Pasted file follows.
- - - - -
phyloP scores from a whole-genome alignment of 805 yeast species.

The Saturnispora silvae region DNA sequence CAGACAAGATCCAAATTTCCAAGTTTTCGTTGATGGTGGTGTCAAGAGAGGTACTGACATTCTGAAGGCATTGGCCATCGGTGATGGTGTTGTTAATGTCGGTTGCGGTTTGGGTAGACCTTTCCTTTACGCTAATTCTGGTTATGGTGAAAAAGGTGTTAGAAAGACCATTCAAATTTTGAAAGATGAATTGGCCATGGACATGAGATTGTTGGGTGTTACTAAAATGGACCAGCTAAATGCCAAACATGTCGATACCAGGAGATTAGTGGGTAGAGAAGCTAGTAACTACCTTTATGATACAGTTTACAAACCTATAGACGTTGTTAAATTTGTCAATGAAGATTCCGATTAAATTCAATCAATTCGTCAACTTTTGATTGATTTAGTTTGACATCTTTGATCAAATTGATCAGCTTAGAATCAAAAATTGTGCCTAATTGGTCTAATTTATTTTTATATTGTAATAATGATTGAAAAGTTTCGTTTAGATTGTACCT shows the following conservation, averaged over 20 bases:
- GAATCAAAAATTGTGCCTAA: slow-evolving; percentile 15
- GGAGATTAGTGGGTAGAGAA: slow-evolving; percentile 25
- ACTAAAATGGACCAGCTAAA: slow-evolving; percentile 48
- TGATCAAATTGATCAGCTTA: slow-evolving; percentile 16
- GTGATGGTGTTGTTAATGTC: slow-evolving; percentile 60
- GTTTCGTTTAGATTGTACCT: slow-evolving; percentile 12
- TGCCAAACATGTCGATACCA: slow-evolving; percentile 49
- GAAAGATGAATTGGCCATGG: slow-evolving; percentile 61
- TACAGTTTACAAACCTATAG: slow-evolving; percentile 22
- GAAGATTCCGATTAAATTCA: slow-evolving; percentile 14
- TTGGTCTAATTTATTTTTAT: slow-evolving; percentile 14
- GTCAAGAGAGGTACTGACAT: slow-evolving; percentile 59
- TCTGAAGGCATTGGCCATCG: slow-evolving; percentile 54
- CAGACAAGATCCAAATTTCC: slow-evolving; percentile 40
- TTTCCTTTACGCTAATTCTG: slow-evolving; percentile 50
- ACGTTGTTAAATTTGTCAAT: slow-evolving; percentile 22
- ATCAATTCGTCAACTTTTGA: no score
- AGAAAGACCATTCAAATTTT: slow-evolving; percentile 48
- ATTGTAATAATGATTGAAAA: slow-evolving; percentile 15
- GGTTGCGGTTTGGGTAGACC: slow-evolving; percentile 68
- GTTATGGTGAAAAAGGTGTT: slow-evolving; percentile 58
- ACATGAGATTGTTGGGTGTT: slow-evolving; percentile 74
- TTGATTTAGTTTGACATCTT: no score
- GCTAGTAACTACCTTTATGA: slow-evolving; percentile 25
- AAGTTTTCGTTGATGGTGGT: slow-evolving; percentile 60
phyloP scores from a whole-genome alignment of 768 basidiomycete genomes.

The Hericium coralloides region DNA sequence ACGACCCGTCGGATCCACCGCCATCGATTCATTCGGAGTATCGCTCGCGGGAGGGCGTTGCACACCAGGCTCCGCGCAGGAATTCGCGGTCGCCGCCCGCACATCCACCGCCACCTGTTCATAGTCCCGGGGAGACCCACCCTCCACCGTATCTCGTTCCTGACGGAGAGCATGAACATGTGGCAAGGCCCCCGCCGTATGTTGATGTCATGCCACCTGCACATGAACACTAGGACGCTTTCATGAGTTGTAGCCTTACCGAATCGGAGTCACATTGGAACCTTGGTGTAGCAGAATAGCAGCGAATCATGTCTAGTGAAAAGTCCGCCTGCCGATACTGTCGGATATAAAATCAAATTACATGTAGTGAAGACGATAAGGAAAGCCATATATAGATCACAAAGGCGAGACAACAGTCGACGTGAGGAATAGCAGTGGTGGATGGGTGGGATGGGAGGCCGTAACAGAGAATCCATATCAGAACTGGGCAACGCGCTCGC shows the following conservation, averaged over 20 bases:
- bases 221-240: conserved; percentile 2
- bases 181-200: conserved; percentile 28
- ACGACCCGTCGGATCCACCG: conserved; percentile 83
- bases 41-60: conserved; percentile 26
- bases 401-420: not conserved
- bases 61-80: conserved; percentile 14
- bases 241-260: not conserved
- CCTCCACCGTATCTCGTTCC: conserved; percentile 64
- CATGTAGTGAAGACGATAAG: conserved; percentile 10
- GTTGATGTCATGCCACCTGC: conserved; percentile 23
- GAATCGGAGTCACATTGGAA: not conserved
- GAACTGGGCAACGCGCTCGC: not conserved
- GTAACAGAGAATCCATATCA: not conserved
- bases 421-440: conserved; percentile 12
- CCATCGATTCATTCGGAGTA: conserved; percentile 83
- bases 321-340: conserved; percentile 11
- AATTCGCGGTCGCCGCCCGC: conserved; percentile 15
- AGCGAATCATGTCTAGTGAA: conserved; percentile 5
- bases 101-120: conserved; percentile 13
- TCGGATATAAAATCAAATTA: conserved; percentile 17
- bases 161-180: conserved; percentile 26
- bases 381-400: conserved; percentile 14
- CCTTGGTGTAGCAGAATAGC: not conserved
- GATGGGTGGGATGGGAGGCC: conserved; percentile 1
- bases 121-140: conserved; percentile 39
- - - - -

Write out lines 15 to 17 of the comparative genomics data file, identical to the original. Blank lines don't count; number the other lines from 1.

- TCTGAAGGCATTGGCCATCG: slow-evolving; percentile 54
- CAGACAAGATCCAAATTTCC: slow-evolving; percentile 40
- TTTCCTTTACGCTAATTCTG: slow-evolving; percentile 50